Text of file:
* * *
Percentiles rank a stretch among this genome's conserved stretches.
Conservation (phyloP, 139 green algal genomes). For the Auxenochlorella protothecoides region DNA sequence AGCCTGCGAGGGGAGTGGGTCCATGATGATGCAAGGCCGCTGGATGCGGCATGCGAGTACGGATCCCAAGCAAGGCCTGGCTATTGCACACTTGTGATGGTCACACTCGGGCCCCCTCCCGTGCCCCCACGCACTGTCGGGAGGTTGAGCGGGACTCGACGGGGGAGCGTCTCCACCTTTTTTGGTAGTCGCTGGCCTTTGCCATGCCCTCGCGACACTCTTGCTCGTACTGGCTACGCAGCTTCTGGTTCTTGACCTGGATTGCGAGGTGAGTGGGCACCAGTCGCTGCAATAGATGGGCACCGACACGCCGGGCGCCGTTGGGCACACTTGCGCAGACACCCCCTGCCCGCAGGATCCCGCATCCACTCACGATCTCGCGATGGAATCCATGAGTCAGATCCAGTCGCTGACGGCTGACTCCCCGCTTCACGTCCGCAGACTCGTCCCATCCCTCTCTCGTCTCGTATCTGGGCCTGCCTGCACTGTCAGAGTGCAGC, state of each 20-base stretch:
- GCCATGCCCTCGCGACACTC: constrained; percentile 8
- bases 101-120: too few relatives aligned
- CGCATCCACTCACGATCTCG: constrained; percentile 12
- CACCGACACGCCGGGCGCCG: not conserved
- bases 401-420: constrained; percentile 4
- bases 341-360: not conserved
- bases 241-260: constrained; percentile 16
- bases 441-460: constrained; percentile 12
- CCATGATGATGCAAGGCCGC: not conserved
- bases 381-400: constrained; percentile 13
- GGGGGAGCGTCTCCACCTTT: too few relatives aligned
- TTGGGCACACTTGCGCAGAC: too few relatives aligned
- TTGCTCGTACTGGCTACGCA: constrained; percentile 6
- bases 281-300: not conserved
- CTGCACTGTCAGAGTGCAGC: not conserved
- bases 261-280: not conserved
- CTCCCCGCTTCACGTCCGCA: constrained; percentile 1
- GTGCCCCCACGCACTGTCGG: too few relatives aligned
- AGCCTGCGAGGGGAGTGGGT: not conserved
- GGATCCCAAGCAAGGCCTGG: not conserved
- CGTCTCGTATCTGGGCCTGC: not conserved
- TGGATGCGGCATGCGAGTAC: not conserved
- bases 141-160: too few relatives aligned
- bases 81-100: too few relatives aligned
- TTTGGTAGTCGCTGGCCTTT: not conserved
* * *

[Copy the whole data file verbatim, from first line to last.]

Percentiles rank a stretch among this genome's conserved stretches.
Conservation (phyloP, 139 green algal genomes). For the Auxenochlorella protothecoides region DNA sequence AGCCTGCGAGGGGAGTGGGTCCATGATGATGCAAGGCCGCTGGATGCGGCATGCGAGTACGGATCCCAAGCAAGGCCTGGCTATTGCACACTTGTGATGGTCACACTCGGGCCCCCTCCCGTGCCCCCACGCACTGTCGGGAGGTTGAGCGGGACTCGACGGGGGAGCGTCTCCACCTTTTTTGGTAGTCGCTGGCCTTTGCCATGCCCTCGCGACACTCTTGCTCGTACTGGCTACGCAGCTTCTGGTTCTTGACCTGGATTGCGAGGTGAGTGGGCACCAGTCGCTGCAATAGATGGGCACCGACACGCCGGGCGCCGTTGGGCACACTTGCGCAGACACCCCCTGCCCGCAGGATCCCGCATCCACTCACGATCTCGCGATGGAATCCATGAGTCAGATCCAGTCGCTGACGGCTGACTCCCCGCTTCACGTCCGCAGACTCGTCCCATCCCTCTCTCGTCTCGTATCTGGGCCTGCCTGCACTGTCAGAGTGCAGC, state of each 20-base stretch:
- GCCATGCCCTCGCGACACTC: constrained; percentile 8
- bases 101-120: too few relatives aligned
- CGCATCCACTCACGATCTCG: constrained; percentile 12
- CACCGACACGCCGGGCGCCG: not conserved
- bases 401-420: constrained; percentile 4
- bases 341-360: not conserved
- bases 241-260: constrained; percentile 16
- bases 441-460: constrained; percentile 12
- CCATGATGATGCAAGGCCGC: not conserved
- bases 381-400: constrained; percentile 13
- GGGGGAGCGTCTCCACCTTT: too few relatives aligned
- TTGGGCACACTTGCGCAGAC: too few relatives aligned
- TTGCTCGTACTGGCTACGCA: constrained; percentile 6
- bases 281-300: not conserved
- CTGCACTGTCAGAGTGCAGC: not conserved
- bases 261-280: not conserved
- CTCCCCGCTTCACGTCCGCA: constrained; percentile 1
- GTGCCCCCACGCACTGTCGG: too few relatives aligned
- AGCCTGCGAGGGGAGTGGGT: not conserved
- GGATCCCAAGCAAGGCCTGG: not conserved
- CGTCTCGTATCTGGGCCTGC: not conserved
- TGGATGCGGCATGCGAGTAC: not conserved
- bases 141-160: too few relatives aligned
- bases 81-100: too few relatives aligned
- TTTGGTAGTCGCTGGCCTTT: not conserved